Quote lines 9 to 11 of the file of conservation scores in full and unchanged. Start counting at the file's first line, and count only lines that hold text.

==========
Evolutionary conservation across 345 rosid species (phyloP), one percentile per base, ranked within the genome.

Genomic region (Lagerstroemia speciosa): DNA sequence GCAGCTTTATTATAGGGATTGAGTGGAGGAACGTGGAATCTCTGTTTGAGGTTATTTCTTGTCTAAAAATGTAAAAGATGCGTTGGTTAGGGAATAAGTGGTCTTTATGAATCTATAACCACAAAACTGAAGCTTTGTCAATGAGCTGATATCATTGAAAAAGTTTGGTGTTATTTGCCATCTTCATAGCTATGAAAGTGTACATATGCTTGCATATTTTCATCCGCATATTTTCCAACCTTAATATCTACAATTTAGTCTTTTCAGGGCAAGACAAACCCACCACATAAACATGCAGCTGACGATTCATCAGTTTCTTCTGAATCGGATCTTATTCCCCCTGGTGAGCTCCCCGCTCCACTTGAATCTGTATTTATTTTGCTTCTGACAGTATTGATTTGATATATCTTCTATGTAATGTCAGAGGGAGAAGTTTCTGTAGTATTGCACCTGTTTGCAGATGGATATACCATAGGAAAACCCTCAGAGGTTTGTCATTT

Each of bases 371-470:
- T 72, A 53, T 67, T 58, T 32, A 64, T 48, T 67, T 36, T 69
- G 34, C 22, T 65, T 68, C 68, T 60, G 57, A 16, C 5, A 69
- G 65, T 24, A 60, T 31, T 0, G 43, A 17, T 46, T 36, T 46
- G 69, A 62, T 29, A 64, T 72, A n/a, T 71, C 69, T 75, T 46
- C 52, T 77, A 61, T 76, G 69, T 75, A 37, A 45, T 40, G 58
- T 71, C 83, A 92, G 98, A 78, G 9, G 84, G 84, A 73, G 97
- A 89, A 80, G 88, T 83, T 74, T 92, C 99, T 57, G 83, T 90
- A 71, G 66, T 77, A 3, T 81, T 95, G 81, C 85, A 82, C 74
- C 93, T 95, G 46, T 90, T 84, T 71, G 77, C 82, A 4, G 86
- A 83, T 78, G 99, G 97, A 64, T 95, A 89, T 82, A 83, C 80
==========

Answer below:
- T 71, C 83, A 92, G 98, A 78, G 9, G 84, G 84, A 73, G 97
- A 89, A 80, G 88, T 83, T 74, T 92, C 99, T 57, G 83, T 90
- A 71, G 66, T 77, A 3, T 81, T 95, G 81, C 85, A 82, C 74